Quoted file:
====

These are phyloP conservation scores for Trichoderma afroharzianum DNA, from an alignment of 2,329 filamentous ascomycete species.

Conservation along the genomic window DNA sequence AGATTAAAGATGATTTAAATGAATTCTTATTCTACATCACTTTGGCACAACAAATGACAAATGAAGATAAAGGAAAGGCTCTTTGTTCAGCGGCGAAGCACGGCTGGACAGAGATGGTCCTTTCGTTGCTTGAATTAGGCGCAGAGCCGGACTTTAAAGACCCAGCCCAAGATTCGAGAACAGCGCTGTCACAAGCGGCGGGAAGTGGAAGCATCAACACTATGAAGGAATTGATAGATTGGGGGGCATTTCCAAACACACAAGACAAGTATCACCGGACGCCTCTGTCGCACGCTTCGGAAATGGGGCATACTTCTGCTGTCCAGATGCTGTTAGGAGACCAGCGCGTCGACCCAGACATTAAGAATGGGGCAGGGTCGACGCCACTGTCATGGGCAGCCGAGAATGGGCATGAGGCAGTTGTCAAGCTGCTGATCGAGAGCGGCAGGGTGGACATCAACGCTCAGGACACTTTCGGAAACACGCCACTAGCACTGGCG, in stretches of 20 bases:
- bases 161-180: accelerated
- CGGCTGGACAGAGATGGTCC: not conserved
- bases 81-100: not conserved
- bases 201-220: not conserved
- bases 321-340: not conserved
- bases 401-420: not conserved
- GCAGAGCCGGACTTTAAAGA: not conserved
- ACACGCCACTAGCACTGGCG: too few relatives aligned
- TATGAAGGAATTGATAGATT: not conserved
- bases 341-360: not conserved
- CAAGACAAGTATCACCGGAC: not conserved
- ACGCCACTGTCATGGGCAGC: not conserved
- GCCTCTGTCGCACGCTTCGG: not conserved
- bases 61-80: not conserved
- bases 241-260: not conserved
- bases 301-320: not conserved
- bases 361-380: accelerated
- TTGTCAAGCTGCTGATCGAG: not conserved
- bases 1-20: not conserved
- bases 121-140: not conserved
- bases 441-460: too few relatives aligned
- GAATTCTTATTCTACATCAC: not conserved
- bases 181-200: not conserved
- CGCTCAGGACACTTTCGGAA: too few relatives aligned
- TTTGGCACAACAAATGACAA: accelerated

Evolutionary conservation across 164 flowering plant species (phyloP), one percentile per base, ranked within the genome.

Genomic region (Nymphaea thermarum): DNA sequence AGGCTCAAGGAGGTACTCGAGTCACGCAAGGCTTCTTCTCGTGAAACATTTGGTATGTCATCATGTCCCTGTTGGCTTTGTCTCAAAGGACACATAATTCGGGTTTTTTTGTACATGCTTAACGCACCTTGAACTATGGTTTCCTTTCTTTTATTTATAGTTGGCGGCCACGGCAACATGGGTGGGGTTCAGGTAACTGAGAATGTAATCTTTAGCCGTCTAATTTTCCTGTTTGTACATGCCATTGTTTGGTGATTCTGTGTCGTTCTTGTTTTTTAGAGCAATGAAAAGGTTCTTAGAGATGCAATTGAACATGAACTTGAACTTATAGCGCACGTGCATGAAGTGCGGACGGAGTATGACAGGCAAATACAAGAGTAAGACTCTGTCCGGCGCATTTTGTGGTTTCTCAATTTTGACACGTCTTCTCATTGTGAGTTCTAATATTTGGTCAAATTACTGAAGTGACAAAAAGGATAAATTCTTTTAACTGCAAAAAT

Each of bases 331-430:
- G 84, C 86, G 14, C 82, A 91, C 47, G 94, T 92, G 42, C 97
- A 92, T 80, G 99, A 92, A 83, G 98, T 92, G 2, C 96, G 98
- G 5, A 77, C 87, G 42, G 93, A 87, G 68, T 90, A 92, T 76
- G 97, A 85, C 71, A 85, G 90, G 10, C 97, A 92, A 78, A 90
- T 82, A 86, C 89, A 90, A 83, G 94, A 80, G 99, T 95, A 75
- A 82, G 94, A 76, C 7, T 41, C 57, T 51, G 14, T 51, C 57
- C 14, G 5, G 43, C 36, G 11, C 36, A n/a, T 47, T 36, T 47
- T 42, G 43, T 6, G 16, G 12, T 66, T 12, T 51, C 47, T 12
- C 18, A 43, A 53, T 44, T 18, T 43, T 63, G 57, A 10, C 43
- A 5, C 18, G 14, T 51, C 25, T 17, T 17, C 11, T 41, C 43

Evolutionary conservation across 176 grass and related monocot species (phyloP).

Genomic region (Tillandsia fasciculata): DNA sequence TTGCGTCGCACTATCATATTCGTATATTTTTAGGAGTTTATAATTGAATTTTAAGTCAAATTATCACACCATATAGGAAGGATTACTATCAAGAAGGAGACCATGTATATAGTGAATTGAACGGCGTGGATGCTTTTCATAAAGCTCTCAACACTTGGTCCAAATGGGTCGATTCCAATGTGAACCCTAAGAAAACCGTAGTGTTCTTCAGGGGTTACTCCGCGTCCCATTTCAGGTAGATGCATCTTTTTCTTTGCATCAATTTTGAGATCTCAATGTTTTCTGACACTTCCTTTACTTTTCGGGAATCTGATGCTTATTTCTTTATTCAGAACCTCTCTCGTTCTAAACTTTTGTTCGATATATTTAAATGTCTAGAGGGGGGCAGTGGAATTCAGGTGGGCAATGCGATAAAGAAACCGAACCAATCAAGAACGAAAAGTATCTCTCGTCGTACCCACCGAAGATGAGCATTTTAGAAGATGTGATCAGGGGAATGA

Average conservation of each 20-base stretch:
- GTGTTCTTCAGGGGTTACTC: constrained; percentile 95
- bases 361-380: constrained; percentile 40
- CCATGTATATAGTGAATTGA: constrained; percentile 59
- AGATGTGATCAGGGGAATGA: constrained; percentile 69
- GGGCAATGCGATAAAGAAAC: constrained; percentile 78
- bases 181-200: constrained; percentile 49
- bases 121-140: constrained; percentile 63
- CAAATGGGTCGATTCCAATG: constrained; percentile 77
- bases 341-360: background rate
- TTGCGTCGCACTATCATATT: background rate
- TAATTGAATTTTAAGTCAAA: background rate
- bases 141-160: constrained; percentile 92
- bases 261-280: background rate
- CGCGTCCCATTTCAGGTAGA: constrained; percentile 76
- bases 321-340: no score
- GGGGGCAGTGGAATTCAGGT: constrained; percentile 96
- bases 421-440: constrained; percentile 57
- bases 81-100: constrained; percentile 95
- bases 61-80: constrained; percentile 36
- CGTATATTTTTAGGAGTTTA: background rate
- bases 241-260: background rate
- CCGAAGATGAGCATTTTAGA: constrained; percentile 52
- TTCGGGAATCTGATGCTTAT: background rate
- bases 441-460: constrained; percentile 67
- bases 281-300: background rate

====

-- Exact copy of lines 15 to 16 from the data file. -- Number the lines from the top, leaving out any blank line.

- GCCTCTGTCGCACGCTTCGG: not conserved
- bases 61-80: not conserved